What to Do About Voter Intimidation

(LibertySociety.com) – During the 2020 election season, many voters were worried about the widespread presence of voter intimidation.

Voters must remember that voting is a right and that no voter should ever be intimidated as they prepare for the 2022 midterm elections. Everyone has the right to vote without fear of reprisal or intimidation, regardless of whether they cast their ballot in person, via the mail, or at an election dropbox.

Do not turn a blind eye to acts of voter intimidation. Listen to your intuition and use the tools at your disposal if you sense anything is wrong. In the event that voters encounter problems on Election Day, the community dedicated to protecting voters has organized nationwide initiatives to assist them.

Know that intimidating a voter is a federal offense that may land you in prison. The regulations pertaining to challenges differ from one state to the next, but in most states, one must have a reasonable justification for obstructing a voter’s ability to vote. Discrimination based on gender, color, ethnicity, or linguistic ability is not acceptable while making challenges.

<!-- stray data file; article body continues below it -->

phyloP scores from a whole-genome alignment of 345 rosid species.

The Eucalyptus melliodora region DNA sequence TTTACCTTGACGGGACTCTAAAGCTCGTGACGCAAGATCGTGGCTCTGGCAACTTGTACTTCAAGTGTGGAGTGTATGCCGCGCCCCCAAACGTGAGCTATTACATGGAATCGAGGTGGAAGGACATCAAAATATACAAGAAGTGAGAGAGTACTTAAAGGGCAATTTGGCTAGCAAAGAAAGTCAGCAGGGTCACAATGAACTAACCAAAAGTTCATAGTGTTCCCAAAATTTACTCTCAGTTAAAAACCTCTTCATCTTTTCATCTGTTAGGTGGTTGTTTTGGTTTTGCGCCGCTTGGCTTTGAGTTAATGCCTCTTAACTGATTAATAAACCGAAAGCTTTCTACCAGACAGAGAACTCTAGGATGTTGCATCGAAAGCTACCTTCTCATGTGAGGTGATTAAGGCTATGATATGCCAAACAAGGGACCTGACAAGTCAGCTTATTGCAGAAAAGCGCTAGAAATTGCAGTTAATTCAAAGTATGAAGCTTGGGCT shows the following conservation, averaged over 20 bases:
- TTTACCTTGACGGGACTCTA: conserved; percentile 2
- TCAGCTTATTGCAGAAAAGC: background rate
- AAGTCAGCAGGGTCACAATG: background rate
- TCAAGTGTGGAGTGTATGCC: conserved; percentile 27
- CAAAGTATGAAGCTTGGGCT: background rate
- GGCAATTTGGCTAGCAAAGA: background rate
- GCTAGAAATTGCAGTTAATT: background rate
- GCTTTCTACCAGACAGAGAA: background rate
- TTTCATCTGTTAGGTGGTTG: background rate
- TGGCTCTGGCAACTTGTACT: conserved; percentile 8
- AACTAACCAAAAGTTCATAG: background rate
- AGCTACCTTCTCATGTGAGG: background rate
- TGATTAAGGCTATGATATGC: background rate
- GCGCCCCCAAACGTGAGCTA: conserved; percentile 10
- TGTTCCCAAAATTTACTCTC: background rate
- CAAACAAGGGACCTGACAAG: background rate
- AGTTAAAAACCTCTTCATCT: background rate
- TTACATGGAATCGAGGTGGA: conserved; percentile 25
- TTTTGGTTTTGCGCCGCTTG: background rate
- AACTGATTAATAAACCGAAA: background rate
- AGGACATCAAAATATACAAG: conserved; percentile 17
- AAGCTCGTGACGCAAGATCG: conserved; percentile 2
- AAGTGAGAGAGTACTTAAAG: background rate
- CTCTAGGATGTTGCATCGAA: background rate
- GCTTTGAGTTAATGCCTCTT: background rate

It is the responsibility of election authorities to oversee elections at each polling location. On Election Day, poll workers should be able to consult with the municipal clerk for any guidance, supplies, or extra help they may need.

Dial 1(866) to reach the Election Protection Hotline.

Don’t hesitate to notify the county district attorney and board of elections in your area if you see something unusual.

After receiving a complaint of suspected infractions, each county commission must conduct an investigation and inform the district attorney, who is then authorized to bring criminal charges.

Refrain from confronting the perpetrator if you are a witness to voter intimidation. Doing so might further alienate the victim and send chills down the spines of other surrounding voters. The fear of escalating the situation to the point where the police get engaged is the primary motivation for refraining from addressing the intimidator.

False information on voting requirements or regulations is another kind of voter intimidation.

Also, speaking English or passing a test are not prerequisites for voting in any state.

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